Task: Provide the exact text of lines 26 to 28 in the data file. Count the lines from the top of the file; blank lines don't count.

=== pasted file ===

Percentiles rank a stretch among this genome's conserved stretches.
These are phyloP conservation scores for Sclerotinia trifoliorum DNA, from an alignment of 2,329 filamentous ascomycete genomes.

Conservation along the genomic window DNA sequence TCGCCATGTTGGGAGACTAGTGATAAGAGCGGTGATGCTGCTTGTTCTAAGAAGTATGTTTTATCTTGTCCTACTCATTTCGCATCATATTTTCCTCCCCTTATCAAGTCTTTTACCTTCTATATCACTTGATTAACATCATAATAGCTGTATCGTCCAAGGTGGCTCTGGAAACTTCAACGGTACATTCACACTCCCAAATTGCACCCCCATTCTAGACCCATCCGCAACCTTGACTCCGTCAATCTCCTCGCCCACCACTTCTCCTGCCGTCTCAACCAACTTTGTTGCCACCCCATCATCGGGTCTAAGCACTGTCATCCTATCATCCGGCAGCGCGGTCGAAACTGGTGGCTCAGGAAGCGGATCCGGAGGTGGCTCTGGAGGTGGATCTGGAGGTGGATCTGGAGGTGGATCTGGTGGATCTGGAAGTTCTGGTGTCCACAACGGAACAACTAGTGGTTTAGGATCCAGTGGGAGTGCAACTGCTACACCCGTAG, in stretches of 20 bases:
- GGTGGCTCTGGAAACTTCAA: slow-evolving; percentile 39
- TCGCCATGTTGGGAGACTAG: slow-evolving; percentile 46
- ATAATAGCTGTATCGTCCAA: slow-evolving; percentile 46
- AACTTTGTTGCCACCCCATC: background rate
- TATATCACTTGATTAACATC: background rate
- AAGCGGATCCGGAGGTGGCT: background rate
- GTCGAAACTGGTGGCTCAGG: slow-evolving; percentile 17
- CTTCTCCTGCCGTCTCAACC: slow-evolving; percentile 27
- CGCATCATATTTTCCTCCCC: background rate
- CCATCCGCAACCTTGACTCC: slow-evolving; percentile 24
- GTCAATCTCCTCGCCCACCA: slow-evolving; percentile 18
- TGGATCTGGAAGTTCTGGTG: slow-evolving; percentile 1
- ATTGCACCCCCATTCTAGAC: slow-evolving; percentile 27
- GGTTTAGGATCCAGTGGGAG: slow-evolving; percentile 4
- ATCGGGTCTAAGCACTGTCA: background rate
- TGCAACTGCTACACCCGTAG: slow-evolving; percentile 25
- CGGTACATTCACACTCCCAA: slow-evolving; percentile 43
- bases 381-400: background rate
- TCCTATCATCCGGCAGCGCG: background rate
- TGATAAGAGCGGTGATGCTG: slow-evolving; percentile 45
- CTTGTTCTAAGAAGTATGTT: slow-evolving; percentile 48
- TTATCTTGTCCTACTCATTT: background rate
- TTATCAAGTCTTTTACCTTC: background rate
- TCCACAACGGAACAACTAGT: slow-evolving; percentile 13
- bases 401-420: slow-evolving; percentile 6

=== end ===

- TTATCAAGTCTTTTACCTTC: background rate
- TCCACAACGGAACAACTAGT: slow-evolving; percentile 13
- bases 401-420: slow-evolving; percentile 6